Gibraltar’s Gaming Ecosystem at Risk as Spain May Try to Close Border
Posted on: July 3, 2023, 08:01h.
Last updated on: July 3, 2023, 09:14h.
Gibraltar, the 2.6-square-mile British Overseas Territory (BOT) connected to southern Spain, has once again found itself in a tug-of-war between the two countries. This time, depending on how the upcoming elections play out in Spain, the result could impact “The Rock’s” gambling industry.
Gibraltar is popular with the Spanish community for several reasons – tax-free alcohol and cigarettes, among them. However, it’s also popular because it supplies employment for a number of Spaniards.
Spain is preparing for a contentious national election that puts its fate in jeopardy. The Popular Party (PP) is aligning itself with the Vox (Voice) party, which wants to shut down the border between the two regions. If the elections were held today, the PP and Vox would win.
Possible Trouble Ahead
Spain and Britain have both controlled Gibraltar at different intervals, routinely having heated discussions over which should be its rightful owner. They’ve handled their differences amicably, making it easier for Spanish and European Union (EU) citizens to live in Spain and work in the BOT.
Currently, there are around 13,000 such workers – all that’s needed to enter Gibraltar is a Spanish or EU ID. There are no passports involved and no need to request a work visa.
For Spanish nationals living just north of the border, this is particularly beneficial. Depending on their employment, they can earn around $1,800 in Gibraltar instead of the roughly $1,100 they may earn in their own country.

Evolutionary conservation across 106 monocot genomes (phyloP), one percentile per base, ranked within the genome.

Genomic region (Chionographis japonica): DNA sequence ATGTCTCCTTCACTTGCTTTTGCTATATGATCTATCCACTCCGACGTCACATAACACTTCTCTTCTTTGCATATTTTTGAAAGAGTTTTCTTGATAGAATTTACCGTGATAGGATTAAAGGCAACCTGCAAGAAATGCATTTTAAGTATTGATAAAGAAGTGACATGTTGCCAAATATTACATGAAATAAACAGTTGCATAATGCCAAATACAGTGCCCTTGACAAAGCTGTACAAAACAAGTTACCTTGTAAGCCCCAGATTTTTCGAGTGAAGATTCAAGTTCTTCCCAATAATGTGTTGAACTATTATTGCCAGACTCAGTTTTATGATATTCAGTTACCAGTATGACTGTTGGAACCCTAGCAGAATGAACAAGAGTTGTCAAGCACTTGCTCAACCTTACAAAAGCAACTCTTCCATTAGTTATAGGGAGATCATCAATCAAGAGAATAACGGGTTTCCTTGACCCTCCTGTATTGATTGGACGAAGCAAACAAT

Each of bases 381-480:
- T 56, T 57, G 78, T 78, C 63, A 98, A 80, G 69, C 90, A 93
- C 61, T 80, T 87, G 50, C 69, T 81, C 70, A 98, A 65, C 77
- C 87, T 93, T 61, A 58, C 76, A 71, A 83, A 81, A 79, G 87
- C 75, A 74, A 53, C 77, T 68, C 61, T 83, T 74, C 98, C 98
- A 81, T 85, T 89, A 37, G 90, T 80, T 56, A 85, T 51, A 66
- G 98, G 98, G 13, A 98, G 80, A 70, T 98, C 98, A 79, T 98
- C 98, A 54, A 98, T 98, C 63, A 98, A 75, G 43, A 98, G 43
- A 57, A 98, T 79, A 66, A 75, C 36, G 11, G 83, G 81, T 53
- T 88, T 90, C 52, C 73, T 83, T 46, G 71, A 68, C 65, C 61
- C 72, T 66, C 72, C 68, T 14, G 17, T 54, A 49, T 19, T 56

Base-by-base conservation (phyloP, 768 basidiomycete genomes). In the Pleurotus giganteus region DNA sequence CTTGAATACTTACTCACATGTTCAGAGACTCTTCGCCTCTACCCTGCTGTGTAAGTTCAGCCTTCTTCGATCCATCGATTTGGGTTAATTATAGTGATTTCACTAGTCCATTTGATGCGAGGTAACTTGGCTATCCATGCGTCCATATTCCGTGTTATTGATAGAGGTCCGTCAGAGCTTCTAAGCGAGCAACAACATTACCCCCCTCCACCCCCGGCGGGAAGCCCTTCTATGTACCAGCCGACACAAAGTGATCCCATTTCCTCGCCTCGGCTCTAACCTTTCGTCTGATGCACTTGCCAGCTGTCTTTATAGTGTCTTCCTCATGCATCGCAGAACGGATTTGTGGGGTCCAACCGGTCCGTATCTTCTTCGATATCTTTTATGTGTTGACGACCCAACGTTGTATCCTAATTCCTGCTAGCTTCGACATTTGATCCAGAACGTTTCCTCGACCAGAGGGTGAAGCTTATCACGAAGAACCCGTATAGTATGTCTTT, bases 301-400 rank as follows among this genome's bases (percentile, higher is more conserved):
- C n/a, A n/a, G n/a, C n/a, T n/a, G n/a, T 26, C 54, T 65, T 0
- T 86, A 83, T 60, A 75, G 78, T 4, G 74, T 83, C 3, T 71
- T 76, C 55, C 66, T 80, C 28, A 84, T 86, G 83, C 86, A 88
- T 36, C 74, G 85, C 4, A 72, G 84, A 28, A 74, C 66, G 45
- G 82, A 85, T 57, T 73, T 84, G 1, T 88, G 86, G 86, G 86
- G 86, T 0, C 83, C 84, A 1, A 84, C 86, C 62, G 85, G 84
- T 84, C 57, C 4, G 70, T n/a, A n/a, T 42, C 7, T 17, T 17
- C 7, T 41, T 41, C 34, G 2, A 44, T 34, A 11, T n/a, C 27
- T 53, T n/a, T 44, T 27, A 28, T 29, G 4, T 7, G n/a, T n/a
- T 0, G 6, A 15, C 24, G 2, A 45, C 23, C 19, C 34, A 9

Of Gibraltar’s nonlocal workforce, around 10,500 are from Spain, although there are also some from Portugal, Italy, Germany and other countries. If the border were to close, all would have to have a passport to enter from Spain into Gibraltar.
Many of these workers provide much-needed services to the gaming industry. Should Spain succeed in shutting down the border, the industry would suffer.
Although there’s no indication yet that a closure is coming, it’s becoming increasingly clear that changes are on the way.
Whatever It Takes
In May, when Spain held its national elections, Prime Minister Pedro Sanchez and the Spanish Socialist Workers’ Party (PSOE, for its Spanish acronym) lost a lot of ground. Sanchez then called for a snap election in light of the changing sentiment, with Spaniards preparing to go to the polls on July 23.
Whereas the PSOE has developed a working relationship with Gibraltar that has led to a period of calm (although it, too, at times has pressed for control of Gibraltar), the PP (and VOX) want to go a different route. They’re more inclined toward nationalist protection of Spain, and may demand that the territory’s fate be settled once and for all.
If that means closing the border, they’re prepared to do it. Leading up to the elections, neither the PP nor VOX has had enough control to make a difference. Combining their forces would change that.
They have been hinting at a takeover by any means necessary, except a hostile military incursion – that’s off the table (although it wouldn’t be the first time). However, the PP and VOX have been making demands of Britain that they hope will paint it into a corner.
This is despite Spain, Gibraltar, the UK, and the EU having spent more than a year trying to come to some type of understanding on The Rock’s status. It has always been marginalized by the UK, forced to fend for itself in virtually every way. However, Britain doesn’t hesitate when it comes time to take its share of the BOT’s revenue.
Even if the PP and VOX take over Spain, there’s still a chance that they would try to facilitate some of the same conditions that apply now. It’s too early to tell what will happen, but not too early to prepare for a new Gibraltar.
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